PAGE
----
A Letter to Catechists
Author: Br. Eleazar Palma LC | Source: Catholic.Net
I would like to thank you. Thank you for your yes to God’s call of being transmitters of the faith. Your role as teachers of the Church is one that is underappreciated and misunderstood. Thank you for all the time, effort, and sacrifice you place in teaching others about the faith which you yourselves love. God will reward you with many blessings for this beautiful gift you have given him.
What is a Catechist? Perhaps it is fitting to start with what a catechist is not. A catechist is not just an ordinary teacher. Your subjects and teaching topics are not concerned with literature, math, or history primarily. Your subject is far more important, the most important. It is the subject of the Catholic faith and all that this implies. In recent times, the sense of responsibility and mission that is connected with being a catechist has seemingly vanished. For many it is simply a “side thing,” something you do to “give back” to God. This is true and good, but being a catechist should be and is something so much more profound than this. Believe it or not, you have now become the primary source of faith education for most of the children and teenagers that come to your classes. The only time many of these children hear about God and Catholicism happens when it is coming from your mouths, during your lessons. The priest also relies heavily on you to transmit the teachings of the Church since most of his time is spent in administering the Sacraments and taking care of the parish in various ways. The priest needs you. When you think and pray about these circumstances, you realize that they have big implications. You are needed by the students, the parents, the parishioners, and the priest! More than anything, we need good catechists. This, I believe, implies self-formation, teaching the truth, and setting hearts aflame.
The Church has developed a well-known Latin adage that states Nemo potest dare quod non habet, that is: you cannot give what you do not have. In order to form others you must form yourselves first. This becomes reality in a variety of different ways. Take advantage of the programs offered to you by your parish or diocese, which are geared towards the instruction of catechists. A large part of self-formation comes through prayer. All fruitful apostolic work begins with a serious prayer life. In prayer, we draw water from the living fountain of Christ’s heart, which in turn sustains us in all of our apostolic endeavors.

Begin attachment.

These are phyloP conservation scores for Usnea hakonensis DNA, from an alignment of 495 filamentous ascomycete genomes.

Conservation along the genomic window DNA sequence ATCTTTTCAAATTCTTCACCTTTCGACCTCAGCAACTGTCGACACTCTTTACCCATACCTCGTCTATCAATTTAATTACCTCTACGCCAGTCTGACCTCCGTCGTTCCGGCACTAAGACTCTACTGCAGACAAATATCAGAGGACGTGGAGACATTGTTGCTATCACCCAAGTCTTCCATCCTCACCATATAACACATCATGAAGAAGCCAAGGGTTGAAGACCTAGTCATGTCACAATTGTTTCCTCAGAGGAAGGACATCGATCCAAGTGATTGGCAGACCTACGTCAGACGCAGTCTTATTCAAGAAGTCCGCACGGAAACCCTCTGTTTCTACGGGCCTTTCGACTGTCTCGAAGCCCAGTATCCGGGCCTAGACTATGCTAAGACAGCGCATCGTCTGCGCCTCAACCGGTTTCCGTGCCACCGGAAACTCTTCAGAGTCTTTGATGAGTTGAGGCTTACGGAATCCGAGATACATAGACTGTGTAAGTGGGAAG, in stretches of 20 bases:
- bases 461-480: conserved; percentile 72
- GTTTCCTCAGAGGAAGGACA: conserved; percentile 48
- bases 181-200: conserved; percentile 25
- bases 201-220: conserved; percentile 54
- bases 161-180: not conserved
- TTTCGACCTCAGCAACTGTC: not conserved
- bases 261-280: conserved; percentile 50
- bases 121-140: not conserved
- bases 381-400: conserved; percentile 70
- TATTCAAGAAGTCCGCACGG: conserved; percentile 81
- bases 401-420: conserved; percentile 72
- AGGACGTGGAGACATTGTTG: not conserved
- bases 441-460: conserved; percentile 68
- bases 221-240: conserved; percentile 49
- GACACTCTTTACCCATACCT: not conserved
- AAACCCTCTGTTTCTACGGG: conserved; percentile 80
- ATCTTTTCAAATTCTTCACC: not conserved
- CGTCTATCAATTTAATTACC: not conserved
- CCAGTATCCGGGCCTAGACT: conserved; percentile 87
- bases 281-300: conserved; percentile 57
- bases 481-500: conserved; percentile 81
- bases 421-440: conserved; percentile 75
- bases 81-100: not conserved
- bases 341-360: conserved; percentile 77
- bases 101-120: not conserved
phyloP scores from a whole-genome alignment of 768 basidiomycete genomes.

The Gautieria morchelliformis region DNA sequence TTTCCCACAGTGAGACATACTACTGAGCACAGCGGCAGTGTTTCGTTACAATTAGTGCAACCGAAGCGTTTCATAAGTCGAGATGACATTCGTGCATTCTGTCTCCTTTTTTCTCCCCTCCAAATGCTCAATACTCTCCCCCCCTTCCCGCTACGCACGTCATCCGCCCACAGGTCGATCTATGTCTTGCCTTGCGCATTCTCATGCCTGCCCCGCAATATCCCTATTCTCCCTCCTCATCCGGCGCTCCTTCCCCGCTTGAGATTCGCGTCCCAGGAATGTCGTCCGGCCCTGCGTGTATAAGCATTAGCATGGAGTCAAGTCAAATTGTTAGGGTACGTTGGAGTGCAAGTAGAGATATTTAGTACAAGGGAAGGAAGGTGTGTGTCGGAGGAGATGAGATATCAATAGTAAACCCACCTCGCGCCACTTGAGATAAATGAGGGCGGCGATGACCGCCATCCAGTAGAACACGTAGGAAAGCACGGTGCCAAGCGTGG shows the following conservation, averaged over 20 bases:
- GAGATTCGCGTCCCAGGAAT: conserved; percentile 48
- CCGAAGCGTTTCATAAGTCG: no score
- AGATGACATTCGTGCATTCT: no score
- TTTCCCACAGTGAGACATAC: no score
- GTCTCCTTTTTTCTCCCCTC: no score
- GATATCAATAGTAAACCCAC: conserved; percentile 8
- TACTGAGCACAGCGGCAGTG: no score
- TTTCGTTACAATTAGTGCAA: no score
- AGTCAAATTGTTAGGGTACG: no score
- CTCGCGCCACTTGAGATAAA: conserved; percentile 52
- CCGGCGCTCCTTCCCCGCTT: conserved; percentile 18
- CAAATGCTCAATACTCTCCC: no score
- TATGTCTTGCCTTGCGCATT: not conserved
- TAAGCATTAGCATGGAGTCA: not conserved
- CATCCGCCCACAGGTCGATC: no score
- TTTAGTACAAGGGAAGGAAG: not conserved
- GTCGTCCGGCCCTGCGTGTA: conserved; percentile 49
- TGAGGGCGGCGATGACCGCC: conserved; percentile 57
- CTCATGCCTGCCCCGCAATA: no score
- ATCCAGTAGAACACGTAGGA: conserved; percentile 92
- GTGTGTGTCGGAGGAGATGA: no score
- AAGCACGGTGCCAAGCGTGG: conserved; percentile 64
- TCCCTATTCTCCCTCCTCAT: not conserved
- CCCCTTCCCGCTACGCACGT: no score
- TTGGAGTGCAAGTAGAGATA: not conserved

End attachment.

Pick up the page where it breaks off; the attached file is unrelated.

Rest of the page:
Teach the Truth
One of the fastest growing diseases among Catholics today is ignorance of what the Church actually teaches and believes. It seems that from generation to generation the faith, morals and traditions so characteristic of our faith are not being handed down from parents to children or are handed down incorrectly. The truth is needed more than ever in the society and culture that we are a part of. You must teach the truth about the faith! Do not “water down” the teachings and practices of the Church and do not try to conform what we believe in order to appease the culture of today. Sometimes we underestimate the capacity of the students we teach in their ability to accept and understand what the Church teaches. The priest especially relies on you to teach the truth faithfully. How you do this is also an important topic of discussion. I challenge you to think of new and creative ways to hand on the Gospel message. Make it interesting, make it exciting, and make it beautiful!
Set Hearts Aflame
You as catechists have a beautiful mission. You can inspire a whole generation of Catholics if you believe in what you are doing! Your goal should be to set the hearts of your students on fire with love for Jesus Christ. Make them want to follow, love and learn more about Him each day of their lives. Yes, this is your mission. It is a big one and perhaps not an easy one. But the Lord is with you and with Him, all things are possible. Remember once again that many people are relying on you to do your best in accomplishing the task that God has entrusted to you. To end this letter, I think a beautiful quote from St. Catherine of Siena will suffice: “If you are what you should be, you will set the whole world ablaze.”